The Christmas Fairy


Have you ever wondered how Santa and Krumpus gather names for their naughty and nice list? They use fairies of course!

The Christmas Fairy is the fairy in charge. She makes sure that all the children has a fairy who is monitoring their behaviour. The fairy who has you will usually have about 5 other children in your neighbourhood that they keep an eye on.

The fairies watch you as you play with your friends and when you spend time with your family. They know if you have been hitting your little sister or if you have lied to your parents and got your brother in trouble. They know if you haven’t been sharing with your friends or excluding someone from your play. When they notice that you are doing a lot of these things they pass your name on to Krumpus!

Krumpus is a terrible old grinch of a character. He will put coal in your stockings, even though nobody should be using coal because it isn’t a renewable energy source! He makes a huge mess when eating the cookies and he prefers rum to milk so will spill the milk all over the living room! As for presents he will leave none!

If the fairy who is watching you notices that you are offering to help look after your little brother, or that you are listening to your older sister when she is watching out for you they will suggest that your name goes on the list for Santa. They might observe you inviting the new, shy child to join your game. Or perhaps they have seen you tidy your toys away when you have finished playing with them. All these will help you get reported to Santa.

Santa will visit you on Christmas Eve while you are asleep. He won’t leave a mess while eating any treats you may leave him. Although Mrs Claws ask that some of you leave him some fruit instead! Santa will leave some yum and interesting treats in your stockings and the Christmas Fairy works with his elves to help him deliver the gifts the children want or need.

So next time you have to decide if you are going to be naughty or nice, check to see if your fairy is around!

– Mary

Reading to Druid littlies – kids’ books that inspire spirituality

Since starting our family, or even before that – when we considered the idea of bringing children up in a spiritual tradition – we’ve been on the look out for books that inspire kids’ spirituality in different ways. There are those that are written for parents, like Starhawk’s Circle Round: Raising Children in the Goddess Traditionsand there are those written for the children themselves. The examples of these that we’ve read and enjoyed fall into several categories.

  • The overt reproduction of myths/magical stories

Moon Goddess Dance, written by Sally Seitz, illustrated by Joshua Allen.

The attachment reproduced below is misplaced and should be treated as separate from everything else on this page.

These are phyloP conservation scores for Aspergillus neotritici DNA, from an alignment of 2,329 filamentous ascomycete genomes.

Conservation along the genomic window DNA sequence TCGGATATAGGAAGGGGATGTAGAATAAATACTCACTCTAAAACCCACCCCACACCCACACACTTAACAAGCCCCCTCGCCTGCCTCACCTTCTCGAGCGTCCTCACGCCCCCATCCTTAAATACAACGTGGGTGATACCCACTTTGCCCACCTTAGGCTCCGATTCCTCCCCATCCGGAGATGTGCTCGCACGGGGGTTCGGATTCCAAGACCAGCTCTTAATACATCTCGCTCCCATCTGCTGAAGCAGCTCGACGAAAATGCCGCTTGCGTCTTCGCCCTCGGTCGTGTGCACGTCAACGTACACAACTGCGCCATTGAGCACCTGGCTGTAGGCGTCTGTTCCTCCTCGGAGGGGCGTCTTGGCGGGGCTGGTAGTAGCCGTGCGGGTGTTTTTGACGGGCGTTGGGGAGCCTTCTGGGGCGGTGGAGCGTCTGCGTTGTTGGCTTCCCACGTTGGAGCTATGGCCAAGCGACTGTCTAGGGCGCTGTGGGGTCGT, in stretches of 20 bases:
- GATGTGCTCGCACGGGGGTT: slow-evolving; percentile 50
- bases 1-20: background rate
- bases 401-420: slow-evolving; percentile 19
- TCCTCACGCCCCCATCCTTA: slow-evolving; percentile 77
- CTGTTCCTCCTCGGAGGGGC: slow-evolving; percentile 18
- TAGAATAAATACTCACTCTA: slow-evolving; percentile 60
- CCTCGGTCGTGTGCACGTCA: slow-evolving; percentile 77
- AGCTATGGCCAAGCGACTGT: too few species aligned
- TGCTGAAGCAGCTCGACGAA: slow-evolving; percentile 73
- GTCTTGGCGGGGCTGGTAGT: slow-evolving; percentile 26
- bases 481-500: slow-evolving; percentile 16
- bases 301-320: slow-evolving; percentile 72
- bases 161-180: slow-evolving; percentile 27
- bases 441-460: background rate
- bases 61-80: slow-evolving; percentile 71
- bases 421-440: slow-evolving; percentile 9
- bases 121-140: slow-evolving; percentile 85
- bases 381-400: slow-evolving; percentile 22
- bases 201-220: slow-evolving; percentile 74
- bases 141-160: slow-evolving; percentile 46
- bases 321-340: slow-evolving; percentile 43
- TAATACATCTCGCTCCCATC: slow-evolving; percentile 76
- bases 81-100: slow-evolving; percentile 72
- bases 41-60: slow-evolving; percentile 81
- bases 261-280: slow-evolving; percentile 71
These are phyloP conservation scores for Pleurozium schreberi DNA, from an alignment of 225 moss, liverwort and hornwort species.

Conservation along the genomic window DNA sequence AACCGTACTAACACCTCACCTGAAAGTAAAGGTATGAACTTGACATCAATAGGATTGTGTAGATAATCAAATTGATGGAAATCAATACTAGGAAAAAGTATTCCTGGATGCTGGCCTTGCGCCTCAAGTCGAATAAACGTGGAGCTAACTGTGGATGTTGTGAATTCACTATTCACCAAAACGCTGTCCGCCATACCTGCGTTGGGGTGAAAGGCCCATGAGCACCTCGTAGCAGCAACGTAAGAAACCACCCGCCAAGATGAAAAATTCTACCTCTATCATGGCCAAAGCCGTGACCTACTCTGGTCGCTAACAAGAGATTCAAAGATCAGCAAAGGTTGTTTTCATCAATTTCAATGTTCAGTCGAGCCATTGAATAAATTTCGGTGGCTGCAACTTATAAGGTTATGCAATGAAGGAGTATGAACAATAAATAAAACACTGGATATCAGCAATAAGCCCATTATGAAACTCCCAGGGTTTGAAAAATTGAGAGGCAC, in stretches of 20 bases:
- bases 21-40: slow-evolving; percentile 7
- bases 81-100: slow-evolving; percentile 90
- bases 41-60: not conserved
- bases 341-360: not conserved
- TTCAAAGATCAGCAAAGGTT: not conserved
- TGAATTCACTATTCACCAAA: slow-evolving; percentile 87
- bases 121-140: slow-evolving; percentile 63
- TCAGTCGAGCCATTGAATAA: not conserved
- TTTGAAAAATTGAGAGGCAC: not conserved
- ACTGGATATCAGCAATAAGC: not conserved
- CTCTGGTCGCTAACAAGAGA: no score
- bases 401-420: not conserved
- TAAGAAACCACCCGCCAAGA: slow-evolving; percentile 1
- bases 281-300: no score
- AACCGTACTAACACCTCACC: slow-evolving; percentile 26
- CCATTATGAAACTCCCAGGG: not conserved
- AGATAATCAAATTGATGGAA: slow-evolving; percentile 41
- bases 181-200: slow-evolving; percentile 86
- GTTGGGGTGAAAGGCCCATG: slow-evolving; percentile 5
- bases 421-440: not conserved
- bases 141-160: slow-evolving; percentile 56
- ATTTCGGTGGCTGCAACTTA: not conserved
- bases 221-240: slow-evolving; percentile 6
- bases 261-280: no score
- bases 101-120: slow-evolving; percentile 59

This story takes most of the storyline of the Taliesin myth, especially using the transformations of Gwion and Ceridwyn through all the paired animals. It’s simple and sweet, with an emphasis on magic, but in my opinion it feels a bit shallow and is not very satisfying to read as an adult.

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  • Books that teach about spirituality

On My Way to a Happy Life, written by Deepak Chopra and Kristina Tracy, illustrated by Rosemary Woods

Deepak Chopra must be known to most spiritual seekers, if only by name. This beautiful book is a firm favourite in our house, with its whimsical illustrations and flowing text. It steps through seven simple lessons for a happy life that stem from Buddhism but resonate strongly with Druid beliefs. The messages are easy enough to understand for children and also are a wonderful reminder to adults to slow down and take time to appreciate things as well.

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  • Books that cultivate a reverence for the seasons/sacred spaces/land

Out and About, written and illustrated by Shirley Hughes

Shirley Hughes writes classic kids’ books that focus on kids’ experiences of the world, and though some of her series are a little dated in terms of family dynamics and gender roles (Lucy and Tom, for example), this book of poems is timeless. The verse is rich and satisfying, exploring each season in turn, and the illustrations are beautifully detailed. We read this book a lot in our house, and we have definite favourite pages – the double spread for spring gets lots of attention, and the autumn poem (Fire is a dragon alive in the night…) is chanted with great gusto!

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  • Blessings and lullabies

Kissed by the Moon, written and illustrated by Alison Lester

Alison Lester is an Australian author who draws on her experiences of a farming childhood for many of her books. While her picture books often focus on animals, this one is quite differently phrased – a series of what are very clearly blessings (May you, my baby…) expressing the wish that this child will grow up with a reverence for nature. The title comes from the final blessing – and may you, my baby, be kissed by the moon – giving the feel of a lullaby. This book is deeply satisfying to read, being both simple and heartfelt, and I can’t recommend it strongly enough.

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Happy reading!

– Steph